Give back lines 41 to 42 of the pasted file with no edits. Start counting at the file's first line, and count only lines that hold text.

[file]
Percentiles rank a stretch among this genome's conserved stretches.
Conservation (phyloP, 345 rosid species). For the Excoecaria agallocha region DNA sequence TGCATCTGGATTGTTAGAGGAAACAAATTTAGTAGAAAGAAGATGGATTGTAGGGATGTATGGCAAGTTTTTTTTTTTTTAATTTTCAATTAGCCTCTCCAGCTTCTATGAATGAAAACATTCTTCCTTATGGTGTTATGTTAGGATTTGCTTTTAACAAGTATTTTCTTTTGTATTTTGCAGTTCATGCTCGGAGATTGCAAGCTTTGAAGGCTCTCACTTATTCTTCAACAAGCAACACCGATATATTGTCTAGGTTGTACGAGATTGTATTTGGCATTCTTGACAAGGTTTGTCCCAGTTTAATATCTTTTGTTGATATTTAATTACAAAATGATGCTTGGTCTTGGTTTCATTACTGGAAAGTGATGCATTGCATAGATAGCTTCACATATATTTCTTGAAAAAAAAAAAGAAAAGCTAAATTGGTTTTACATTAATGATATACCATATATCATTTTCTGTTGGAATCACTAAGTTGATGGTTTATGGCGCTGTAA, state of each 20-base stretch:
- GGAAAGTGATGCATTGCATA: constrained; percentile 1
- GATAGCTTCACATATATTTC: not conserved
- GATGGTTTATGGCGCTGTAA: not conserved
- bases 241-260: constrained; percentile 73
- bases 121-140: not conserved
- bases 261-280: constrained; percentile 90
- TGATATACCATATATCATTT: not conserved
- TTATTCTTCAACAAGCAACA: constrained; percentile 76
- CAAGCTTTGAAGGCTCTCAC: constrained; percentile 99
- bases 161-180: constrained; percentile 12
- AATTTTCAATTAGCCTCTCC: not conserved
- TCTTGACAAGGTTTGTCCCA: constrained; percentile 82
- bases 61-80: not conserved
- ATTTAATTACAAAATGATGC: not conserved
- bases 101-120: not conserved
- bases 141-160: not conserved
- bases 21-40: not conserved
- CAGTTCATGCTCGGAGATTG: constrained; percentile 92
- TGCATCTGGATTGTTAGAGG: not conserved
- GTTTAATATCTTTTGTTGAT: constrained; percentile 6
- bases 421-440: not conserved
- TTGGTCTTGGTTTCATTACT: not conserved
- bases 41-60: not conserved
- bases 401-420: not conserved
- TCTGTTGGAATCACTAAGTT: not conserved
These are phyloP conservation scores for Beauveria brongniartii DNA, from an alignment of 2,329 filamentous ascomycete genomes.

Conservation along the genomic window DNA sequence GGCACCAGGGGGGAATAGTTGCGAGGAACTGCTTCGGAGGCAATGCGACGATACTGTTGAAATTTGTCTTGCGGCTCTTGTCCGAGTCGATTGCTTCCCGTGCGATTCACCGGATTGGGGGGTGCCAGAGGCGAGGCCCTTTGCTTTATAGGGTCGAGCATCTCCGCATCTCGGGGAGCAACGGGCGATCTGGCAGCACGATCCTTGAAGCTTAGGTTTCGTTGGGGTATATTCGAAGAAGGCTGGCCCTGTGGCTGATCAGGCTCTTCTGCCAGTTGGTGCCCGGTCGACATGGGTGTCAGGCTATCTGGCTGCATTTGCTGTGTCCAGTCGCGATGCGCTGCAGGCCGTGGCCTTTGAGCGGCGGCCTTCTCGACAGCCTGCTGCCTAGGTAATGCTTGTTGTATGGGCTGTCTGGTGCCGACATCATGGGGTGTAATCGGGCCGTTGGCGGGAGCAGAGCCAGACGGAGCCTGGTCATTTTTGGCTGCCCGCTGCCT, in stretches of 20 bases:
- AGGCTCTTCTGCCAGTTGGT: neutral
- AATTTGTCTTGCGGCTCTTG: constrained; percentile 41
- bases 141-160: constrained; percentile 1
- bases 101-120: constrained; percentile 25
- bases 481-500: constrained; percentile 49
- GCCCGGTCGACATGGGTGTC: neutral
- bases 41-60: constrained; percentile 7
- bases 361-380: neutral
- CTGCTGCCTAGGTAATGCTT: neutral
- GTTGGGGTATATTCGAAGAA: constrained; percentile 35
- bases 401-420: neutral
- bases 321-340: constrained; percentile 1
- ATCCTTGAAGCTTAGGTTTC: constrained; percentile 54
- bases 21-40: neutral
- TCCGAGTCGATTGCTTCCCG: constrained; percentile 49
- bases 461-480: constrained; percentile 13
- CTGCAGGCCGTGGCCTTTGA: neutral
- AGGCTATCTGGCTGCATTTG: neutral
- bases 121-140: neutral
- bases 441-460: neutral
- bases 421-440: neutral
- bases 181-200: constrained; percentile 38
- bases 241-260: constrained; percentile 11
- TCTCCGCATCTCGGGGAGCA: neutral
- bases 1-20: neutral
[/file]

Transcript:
- bases 321-340: constrained; percentile 1
- ATCCTTGAAGCTTAGGTTTC: constrained; percentile 54